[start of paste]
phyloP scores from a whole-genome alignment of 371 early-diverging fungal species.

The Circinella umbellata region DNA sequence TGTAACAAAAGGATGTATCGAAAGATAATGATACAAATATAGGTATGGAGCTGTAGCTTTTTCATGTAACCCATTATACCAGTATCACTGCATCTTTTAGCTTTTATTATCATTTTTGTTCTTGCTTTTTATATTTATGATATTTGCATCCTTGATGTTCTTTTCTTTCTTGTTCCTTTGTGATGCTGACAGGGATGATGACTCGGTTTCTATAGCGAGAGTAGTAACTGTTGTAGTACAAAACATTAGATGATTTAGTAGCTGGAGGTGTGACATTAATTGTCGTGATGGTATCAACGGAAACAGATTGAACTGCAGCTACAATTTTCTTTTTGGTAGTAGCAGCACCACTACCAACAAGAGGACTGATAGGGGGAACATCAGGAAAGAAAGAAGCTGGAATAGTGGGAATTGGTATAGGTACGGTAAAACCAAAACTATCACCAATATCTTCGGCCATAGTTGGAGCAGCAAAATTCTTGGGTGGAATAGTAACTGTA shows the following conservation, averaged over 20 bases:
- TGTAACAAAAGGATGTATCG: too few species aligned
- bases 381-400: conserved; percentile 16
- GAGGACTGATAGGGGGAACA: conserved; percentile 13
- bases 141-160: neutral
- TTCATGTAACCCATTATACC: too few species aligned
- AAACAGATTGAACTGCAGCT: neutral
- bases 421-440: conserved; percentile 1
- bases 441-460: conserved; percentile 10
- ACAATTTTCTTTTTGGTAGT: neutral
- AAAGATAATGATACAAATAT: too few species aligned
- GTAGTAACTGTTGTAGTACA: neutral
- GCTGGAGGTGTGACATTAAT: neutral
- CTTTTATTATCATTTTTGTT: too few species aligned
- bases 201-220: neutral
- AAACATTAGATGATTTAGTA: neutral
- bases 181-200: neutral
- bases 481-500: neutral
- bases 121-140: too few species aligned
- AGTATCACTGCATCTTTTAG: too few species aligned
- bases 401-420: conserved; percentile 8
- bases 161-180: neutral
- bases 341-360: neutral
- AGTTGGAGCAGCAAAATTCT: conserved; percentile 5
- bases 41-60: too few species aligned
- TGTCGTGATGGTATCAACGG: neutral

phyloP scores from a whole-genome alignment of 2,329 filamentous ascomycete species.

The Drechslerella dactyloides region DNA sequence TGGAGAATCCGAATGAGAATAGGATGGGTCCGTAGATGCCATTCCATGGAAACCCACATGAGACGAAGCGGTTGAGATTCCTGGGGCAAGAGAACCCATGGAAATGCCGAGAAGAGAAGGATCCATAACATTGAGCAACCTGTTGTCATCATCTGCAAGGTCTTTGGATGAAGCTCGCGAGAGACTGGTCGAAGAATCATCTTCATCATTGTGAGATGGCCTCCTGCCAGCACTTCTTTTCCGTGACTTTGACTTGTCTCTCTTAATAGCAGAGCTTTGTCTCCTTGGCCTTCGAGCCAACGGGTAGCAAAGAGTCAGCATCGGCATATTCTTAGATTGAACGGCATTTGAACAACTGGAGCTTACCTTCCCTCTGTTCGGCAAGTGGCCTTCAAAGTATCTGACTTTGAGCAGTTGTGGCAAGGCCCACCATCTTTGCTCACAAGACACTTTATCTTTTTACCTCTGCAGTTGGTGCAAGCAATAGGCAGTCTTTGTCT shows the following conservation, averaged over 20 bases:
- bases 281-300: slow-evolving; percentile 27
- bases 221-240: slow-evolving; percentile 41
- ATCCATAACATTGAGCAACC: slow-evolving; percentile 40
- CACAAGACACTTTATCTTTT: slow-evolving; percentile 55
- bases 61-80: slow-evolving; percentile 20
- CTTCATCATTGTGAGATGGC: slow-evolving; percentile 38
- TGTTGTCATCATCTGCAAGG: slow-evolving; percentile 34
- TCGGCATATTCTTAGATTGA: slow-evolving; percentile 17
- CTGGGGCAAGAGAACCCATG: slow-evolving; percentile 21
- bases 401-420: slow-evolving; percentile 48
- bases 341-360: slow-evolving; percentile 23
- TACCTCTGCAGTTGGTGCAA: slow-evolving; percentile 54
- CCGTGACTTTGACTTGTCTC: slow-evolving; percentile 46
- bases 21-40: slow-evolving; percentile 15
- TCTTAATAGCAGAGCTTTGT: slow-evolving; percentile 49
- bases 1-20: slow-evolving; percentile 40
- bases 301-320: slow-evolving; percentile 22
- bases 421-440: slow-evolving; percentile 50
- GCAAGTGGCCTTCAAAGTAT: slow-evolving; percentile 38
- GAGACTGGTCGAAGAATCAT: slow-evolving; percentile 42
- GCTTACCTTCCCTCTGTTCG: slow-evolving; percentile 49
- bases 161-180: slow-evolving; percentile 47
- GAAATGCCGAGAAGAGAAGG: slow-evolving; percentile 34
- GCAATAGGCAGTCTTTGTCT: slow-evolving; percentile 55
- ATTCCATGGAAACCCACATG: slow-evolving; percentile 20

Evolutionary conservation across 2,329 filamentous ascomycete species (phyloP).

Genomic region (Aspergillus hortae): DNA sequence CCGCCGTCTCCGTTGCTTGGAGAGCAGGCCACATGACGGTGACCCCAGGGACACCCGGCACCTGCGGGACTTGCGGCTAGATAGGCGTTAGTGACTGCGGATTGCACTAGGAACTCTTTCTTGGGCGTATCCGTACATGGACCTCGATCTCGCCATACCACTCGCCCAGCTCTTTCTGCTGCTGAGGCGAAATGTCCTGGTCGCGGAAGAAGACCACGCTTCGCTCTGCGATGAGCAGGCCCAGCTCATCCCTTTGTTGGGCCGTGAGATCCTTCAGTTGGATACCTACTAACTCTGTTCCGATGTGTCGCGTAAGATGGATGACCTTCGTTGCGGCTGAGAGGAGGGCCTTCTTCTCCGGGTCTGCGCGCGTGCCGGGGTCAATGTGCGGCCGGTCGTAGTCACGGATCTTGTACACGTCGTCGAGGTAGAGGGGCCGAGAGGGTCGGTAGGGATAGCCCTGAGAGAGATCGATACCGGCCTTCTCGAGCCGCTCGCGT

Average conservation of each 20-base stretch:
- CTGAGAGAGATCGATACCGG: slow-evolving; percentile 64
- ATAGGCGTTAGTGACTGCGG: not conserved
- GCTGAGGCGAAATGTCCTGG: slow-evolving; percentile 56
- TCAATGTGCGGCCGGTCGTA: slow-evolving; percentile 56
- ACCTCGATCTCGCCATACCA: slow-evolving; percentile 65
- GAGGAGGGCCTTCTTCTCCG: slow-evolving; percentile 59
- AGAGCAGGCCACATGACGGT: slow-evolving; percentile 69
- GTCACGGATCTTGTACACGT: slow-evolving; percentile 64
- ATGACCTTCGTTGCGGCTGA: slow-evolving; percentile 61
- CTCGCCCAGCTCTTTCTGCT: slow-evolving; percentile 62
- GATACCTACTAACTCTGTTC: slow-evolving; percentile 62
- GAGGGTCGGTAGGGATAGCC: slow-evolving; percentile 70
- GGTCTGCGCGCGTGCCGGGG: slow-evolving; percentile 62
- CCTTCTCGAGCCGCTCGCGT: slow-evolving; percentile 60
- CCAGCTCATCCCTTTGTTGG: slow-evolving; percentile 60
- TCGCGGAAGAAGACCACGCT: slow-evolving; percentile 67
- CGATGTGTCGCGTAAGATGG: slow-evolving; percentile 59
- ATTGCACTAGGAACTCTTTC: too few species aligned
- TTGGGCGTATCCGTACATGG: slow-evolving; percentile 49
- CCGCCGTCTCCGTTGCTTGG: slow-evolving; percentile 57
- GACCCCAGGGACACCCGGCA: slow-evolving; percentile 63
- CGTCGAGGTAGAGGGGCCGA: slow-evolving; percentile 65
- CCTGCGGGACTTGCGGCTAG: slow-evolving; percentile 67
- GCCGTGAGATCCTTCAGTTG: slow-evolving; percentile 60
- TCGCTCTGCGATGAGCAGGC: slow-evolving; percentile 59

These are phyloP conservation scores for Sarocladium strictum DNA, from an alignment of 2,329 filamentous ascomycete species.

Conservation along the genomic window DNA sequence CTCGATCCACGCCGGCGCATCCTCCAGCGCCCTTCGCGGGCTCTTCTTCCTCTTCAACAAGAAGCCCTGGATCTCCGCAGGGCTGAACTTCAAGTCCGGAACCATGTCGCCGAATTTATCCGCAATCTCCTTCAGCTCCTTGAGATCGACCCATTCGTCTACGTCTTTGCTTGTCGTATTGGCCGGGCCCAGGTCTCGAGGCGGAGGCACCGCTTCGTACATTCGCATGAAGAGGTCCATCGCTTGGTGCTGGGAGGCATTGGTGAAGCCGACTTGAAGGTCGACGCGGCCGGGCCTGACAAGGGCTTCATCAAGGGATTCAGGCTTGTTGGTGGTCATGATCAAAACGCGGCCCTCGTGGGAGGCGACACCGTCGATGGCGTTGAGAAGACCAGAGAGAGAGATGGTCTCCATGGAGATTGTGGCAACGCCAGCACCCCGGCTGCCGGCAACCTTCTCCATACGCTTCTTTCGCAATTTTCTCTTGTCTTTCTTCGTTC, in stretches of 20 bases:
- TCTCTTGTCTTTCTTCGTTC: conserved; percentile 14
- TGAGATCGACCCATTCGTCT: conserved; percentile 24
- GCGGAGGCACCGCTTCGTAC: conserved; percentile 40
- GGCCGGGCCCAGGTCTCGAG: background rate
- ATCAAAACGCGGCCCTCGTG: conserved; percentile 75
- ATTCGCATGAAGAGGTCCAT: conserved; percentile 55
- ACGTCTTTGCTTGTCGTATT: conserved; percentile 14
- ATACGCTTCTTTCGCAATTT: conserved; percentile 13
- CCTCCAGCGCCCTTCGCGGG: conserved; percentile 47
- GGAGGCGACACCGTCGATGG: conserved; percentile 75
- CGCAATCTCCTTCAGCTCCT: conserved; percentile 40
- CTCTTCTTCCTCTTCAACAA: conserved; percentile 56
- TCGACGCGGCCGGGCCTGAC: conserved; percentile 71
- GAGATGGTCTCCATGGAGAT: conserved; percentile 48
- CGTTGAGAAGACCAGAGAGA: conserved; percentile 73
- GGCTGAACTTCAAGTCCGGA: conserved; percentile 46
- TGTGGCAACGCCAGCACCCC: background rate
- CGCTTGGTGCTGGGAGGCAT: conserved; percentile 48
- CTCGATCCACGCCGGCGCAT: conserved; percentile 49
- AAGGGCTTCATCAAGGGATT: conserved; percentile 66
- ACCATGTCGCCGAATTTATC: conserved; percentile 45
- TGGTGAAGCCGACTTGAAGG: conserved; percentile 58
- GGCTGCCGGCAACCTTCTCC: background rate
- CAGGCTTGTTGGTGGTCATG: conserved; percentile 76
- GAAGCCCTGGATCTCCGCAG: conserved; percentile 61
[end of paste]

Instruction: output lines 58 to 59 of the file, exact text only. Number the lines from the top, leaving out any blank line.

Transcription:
- CTGAGAGAGATCGATACCGG: slow-evolving; percentile 64
- ATAGGCGTTAGTGACTGCGG: not conserved